Earlier this week, I attended a seminar for parents on how to teach children to be financially responsible. And even though it was geared toward kids’ saving and spending habits, I found that I was learning quite a bit.
For example, did you know the best age to start an IRA (individual retirement account) is at 15? I sure didn’t.
I didn’t have an IRA at that age, and I still don’t have one now. Although, it seems like a 401(k) is sort of similar, and my company offers one of those. (I’m sitting down with my mom this weekend to go over all the ins and outs of that. She’s a financial analysts and knows way more about that stuff than I do.)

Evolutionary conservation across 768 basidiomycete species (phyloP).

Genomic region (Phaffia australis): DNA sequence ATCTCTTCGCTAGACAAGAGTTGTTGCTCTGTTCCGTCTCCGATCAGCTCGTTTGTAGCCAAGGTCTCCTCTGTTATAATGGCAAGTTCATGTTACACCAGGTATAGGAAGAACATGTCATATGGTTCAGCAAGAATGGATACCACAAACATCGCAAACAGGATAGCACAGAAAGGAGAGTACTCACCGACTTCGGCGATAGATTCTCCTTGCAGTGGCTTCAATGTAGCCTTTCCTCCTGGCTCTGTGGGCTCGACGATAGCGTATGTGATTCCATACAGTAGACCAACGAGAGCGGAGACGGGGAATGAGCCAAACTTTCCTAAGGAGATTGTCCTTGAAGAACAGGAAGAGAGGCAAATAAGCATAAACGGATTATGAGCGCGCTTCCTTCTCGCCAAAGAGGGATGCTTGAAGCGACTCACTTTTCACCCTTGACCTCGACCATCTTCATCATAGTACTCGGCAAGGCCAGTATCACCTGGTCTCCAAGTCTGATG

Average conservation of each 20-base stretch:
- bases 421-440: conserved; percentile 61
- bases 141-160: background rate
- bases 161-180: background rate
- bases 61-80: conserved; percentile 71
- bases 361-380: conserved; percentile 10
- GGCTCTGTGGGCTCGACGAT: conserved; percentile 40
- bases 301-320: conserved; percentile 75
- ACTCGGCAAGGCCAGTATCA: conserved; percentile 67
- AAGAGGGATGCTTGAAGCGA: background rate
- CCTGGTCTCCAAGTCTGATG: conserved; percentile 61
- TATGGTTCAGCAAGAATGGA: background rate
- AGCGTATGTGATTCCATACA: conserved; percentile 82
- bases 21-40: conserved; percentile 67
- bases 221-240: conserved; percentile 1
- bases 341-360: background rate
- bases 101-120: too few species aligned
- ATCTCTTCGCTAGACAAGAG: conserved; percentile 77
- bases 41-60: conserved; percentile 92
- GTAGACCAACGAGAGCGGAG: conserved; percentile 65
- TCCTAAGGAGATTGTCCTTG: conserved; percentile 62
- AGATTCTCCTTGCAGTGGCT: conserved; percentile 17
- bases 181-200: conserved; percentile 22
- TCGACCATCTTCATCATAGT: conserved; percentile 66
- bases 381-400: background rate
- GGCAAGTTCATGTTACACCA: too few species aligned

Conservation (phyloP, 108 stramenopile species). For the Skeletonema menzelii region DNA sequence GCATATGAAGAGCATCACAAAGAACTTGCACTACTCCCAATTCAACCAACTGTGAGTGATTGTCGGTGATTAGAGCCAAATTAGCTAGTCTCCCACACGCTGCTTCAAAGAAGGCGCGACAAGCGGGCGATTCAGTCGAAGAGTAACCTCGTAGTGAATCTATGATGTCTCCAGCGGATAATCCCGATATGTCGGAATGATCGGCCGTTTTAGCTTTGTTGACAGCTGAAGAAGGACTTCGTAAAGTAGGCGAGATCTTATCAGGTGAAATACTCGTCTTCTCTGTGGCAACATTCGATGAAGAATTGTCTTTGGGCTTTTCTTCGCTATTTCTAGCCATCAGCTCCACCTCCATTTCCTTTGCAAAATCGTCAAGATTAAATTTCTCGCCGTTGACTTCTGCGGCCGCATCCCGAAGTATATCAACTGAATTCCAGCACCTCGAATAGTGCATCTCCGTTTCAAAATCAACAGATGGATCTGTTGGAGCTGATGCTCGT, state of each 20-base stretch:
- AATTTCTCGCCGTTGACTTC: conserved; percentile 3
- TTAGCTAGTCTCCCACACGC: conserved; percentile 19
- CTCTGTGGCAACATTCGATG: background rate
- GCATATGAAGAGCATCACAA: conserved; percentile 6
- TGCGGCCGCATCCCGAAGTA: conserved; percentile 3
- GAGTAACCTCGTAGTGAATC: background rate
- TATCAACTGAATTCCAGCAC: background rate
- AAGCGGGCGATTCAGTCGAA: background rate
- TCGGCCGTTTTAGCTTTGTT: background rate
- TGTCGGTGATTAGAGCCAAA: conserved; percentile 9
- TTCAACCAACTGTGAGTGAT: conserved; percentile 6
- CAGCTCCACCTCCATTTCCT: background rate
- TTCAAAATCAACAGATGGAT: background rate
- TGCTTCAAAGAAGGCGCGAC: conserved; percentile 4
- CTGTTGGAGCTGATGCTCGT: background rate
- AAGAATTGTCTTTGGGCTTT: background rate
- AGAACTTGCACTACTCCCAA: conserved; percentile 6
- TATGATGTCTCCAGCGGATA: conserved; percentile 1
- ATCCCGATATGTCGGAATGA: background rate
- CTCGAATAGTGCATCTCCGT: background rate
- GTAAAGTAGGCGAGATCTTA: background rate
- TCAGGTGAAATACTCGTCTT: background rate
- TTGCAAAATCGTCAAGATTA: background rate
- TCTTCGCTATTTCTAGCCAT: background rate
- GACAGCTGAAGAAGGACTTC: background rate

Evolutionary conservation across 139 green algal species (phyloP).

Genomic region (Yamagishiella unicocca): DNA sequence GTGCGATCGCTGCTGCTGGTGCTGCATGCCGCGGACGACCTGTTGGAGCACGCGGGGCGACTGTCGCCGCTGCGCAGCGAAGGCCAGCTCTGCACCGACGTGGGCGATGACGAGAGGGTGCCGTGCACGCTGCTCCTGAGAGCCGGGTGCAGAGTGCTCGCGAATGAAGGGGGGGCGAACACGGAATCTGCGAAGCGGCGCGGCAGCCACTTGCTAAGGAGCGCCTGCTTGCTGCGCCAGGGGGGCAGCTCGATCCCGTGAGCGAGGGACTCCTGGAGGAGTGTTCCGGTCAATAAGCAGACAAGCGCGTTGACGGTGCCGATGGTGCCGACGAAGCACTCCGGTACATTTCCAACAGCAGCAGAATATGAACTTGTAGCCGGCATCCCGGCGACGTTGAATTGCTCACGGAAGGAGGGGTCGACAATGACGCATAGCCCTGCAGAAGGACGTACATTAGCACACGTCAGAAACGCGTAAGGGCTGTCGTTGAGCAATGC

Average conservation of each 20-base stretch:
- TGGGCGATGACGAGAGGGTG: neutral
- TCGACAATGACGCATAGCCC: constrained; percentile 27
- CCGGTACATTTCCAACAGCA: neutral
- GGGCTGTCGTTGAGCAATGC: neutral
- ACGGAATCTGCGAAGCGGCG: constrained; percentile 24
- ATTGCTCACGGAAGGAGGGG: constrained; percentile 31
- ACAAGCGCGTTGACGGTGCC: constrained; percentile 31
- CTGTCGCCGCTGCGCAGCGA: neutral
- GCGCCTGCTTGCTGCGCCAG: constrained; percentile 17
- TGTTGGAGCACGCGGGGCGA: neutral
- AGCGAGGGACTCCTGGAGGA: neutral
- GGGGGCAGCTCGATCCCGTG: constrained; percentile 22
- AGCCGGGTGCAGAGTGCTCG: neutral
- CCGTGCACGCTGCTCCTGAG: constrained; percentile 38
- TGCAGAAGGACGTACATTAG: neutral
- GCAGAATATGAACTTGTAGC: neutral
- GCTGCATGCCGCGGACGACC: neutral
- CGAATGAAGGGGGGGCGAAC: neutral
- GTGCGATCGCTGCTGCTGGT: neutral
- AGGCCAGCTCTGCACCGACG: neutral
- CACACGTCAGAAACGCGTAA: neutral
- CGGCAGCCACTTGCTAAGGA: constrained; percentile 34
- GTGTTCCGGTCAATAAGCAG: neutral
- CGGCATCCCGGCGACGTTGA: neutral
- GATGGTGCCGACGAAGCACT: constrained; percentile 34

But for me, it’s six years after the ideal start date. Better late than never I suppose.
Even looking at the very very basics of spending and saving, I was learning that I have a lot of room for improvement. I get my paycheck every two weeks. It goes into my savings account. And then it just kind of hangs out there until I need to pay rent or put gas in my car or want to go catch a movie or get a drink.
As a recent college graduate I don’t have huge expenses yet, but there’s no rhyme or reason to when I save or what/how much I spend. It’s just kind of as the fancy strikes me. I have a vague budget in my head and I know I can’t spend over that amount or I’m in some serious trouble, but after sitting through that seminar, I think my finances could use some improvements.
And I bet I’m not the only one out there who could benefit from re-evaluating their finances.
For more details from the seminar check out the article in Sunday’s Money and More, and if you have any awesome financial tips for me, I’m always open to anything.